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Lord Thomas and Fair Annet

One of many versions from the British Isles.
The story is closely related to Fair Ellender.

    Lord Thomas and fair Annet
    Sat all day on a hill
    When night was come and sun was set
    They had not talked their fill.

    Lord Thomas said a word in haste
    And Annet took it ill;
    I winna wed a dowerless maid
    Against my parents' will

    You're come of the rich, Thomas,
    And I'm come of the poor
    I'm o'er low to be your bride
    And I winna be your whore

    O fair Annet, O fair Annet
    This night you've said me no
    But long or ever this day month
    I'll make your heart right woe

    Come riddle my riddle dear mother, he said
    Come riddle it all in one
    Whether I will take fair Annet
    Or bring the brown girl home

    The nut-brown maid has gold and gear
    Fair Annet she has none
    And the little beauty fair Annet has
    O it will soon be gone

    Sheep will die in cots, mother
    And oxen die in byre
    And what's this world's wealth to me
    An I get not my heart's desire

    Where will I get a pretty little boy
    That'll run my errands soon
    That will run to fair Annet's bower
    And bid her to my wedding

    She mauna put on the black, the black
    Nor yet the dowie brown
    But the scarlet so red, and the kerchief so white
    And her bonny locks hanging down

    She has called her maries to her bower
    To lay gold in her hair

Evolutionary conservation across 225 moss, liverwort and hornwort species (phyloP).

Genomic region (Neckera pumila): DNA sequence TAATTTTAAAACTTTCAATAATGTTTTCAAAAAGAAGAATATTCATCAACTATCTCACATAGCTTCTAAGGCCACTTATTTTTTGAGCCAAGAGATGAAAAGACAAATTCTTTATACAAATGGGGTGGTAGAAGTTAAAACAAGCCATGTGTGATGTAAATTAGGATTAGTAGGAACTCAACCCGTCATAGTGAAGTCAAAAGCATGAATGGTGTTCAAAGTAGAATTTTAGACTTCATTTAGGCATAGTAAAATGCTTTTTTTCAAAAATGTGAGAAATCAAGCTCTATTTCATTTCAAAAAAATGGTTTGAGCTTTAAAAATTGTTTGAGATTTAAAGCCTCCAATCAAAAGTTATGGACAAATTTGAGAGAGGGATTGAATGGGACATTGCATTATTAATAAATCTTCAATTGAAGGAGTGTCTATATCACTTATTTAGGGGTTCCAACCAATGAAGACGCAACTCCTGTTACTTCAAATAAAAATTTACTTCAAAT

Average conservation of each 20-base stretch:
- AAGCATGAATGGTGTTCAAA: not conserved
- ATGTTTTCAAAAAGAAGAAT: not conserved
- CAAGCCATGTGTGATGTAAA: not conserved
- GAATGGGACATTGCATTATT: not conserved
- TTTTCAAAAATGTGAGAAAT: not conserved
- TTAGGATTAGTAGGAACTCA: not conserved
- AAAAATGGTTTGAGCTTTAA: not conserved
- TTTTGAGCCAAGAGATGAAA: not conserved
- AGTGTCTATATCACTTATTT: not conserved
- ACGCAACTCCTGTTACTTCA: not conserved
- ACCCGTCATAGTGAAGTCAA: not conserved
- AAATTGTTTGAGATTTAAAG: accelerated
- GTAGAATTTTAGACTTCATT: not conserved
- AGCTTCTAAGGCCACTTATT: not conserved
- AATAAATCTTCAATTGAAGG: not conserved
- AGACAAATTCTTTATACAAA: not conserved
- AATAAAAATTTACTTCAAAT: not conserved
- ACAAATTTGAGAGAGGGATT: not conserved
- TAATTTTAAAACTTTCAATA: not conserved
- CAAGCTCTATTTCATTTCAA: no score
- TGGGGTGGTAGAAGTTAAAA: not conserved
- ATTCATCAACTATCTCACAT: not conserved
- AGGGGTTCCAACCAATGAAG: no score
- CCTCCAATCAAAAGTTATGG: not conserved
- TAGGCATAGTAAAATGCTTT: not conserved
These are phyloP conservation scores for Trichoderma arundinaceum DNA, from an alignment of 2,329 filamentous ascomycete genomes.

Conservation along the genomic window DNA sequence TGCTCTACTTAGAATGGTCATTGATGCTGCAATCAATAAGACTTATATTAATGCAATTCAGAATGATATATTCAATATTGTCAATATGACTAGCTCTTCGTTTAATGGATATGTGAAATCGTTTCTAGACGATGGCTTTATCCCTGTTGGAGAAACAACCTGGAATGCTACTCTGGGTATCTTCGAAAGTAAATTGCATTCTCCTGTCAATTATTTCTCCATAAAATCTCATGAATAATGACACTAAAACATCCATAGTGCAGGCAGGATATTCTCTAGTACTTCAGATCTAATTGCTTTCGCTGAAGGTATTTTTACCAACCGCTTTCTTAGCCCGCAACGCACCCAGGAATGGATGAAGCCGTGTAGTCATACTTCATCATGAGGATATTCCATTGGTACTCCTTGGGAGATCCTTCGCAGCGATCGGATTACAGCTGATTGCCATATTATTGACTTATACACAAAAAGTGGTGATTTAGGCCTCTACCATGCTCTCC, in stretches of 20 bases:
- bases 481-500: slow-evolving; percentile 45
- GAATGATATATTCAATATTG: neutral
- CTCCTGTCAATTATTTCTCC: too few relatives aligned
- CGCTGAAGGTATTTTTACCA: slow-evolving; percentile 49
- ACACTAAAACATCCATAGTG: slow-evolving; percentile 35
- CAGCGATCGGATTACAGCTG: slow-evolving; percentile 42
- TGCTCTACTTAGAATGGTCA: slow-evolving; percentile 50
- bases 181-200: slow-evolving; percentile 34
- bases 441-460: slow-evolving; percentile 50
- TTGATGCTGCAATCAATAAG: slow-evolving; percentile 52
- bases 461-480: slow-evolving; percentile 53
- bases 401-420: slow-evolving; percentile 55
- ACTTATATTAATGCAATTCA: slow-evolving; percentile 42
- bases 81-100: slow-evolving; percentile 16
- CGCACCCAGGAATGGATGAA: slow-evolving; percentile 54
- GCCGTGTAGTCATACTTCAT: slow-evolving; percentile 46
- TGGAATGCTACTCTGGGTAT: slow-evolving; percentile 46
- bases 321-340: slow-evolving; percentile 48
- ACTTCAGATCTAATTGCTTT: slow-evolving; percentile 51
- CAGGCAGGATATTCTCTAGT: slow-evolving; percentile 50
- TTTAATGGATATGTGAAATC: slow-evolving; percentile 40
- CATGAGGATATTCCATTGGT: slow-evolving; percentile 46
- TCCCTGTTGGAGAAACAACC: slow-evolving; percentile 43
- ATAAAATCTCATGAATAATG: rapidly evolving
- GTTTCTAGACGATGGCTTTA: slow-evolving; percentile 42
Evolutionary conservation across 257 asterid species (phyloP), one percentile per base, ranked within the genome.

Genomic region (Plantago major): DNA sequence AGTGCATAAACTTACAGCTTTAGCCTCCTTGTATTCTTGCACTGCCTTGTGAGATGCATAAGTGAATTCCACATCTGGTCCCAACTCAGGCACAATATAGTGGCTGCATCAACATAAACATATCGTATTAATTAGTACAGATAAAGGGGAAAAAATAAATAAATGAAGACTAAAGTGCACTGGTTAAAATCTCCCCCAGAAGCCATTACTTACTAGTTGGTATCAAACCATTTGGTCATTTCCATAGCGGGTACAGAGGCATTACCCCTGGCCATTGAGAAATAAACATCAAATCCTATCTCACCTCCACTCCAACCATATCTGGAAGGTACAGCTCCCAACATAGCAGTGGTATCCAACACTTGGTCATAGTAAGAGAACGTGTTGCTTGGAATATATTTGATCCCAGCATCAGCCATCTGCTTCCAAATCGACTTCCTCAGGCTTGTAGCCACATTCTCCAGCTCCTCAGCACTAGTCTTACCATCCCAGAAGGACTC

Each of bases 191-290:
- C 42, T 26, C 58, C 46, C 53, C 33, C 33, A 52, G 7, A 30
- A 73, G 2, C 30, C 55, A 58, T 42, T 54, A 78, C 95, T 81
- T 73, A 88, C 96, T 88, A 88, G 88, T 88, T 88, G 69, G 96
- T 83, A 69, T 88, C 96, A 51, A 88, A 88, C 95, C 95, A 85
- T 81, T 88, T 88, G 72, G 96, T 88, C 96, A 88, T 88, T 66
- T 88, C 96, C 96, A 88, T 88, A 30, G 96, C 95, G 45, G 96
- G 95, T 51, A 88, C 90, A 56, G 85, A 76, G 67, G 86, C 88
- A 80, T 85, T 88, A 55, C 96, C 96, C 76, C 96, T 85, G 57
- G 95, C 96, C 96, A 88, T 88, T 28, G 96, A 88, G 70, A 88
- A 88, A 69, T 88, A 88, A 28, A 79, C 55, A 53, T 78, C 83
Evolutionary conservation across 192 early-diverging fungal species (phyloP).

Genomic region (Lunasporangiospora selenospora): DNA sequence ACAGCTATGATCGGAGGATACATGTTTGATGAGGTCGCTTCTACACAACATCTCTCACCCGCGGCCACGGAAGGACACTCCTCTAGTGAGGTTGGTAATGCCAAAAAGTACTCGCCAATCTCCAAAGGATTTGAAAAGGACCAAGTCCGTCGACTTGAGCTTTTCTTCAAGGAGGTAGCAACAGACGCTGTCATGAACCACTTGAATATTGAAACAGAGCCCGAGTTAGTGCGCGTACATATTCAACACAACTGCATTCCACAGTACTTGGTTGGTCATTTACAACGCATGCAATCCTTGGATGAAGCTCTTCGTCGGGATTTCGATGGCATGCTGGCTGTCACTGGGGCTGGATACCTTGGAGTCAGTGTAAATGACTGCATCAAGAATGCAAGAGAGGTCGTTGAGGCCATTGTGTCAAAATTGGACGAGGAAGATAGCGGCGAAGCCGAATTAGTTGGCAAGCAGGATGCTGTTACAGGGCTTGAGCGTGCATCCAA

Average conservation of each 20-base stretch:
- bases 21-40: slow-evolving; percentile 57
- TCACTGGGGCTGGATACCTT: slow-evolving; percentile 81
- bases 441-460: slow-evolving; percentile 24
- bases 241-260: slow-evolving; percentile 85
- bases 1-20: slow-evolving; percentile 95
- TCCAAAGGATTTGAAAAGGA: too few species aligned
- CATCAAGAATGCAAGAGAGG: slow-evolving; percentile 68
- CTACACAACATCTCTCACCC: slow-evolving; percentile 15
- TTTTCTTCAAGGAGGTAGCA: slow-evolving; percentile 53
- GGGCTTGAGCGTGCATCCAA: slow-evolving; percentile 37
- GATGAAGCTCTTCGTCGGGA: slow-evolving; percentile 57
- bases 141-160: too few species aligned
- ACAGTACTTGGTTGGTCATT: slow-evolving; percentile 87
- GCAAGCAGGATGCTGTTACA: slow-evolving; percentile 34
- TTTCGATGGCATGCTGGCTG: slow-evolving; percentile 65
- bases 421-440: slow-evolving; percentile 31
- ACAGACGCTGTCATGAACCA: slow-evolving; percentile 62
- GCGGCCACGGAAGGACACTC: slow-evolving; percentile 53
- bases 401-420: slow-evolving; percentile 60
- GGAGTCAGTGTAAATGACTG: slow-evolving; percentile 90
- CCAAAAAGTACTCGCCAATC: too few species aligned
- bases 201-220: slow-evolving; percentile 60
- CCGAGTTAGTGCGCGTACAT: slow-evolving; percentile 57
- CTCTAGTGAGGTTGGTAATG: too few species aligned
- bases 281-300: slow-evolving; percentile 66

Where'er you put a plait before
    See you lay ten times more

    When Annet was in her saddle set
    She flamed against the fire
    The girdle around her middle small
    Was worth an earl's hire

    The horse fair Annet rode upon
    He bounded like the wind
    With silver he was shod before
    With burning gold behind

    And when she came into the kirk
    She shimmered like the sun
    The belt that was about her waist
    Was all with pearls bedone

    Is this your bride, Lord Thomas ? she said
    I think she's wondrous brown
    You might have had as fair a bride
    As e'er the sun shined on

    Despise her not fair Annet, he said
    Despise her not now unto me
    For better I love thy little finger
    Than all her whole body

    Then out and spoke the nut-brown bride
    And she spoke out of spite
    O where got you that rose-water
    That washed your face so white ?

    O I did get the rose-water
    Where you will ne'er get none
    For I did get that rose-water
    Into my mother's womb

    The bride she drew a long bodkin
    From out her gay headgear
    And struck fair Annet to the heart
    A deep wound and a sair

    O art thou blind Lord Thomas, she said
    Or do you not well see
    O do you not see my own heart's blood
    Run trinkling down my knee ?

    He drew his dagger that was so sharp
    That was so sharp and meet
    And drove it into the nut-brown bride
    That fell dead at his feet

    O dig my grave, Lord Thomas he said
    Dig it both wide and deep
    And lay fair Annet by my side
    And the brown girl at my feet

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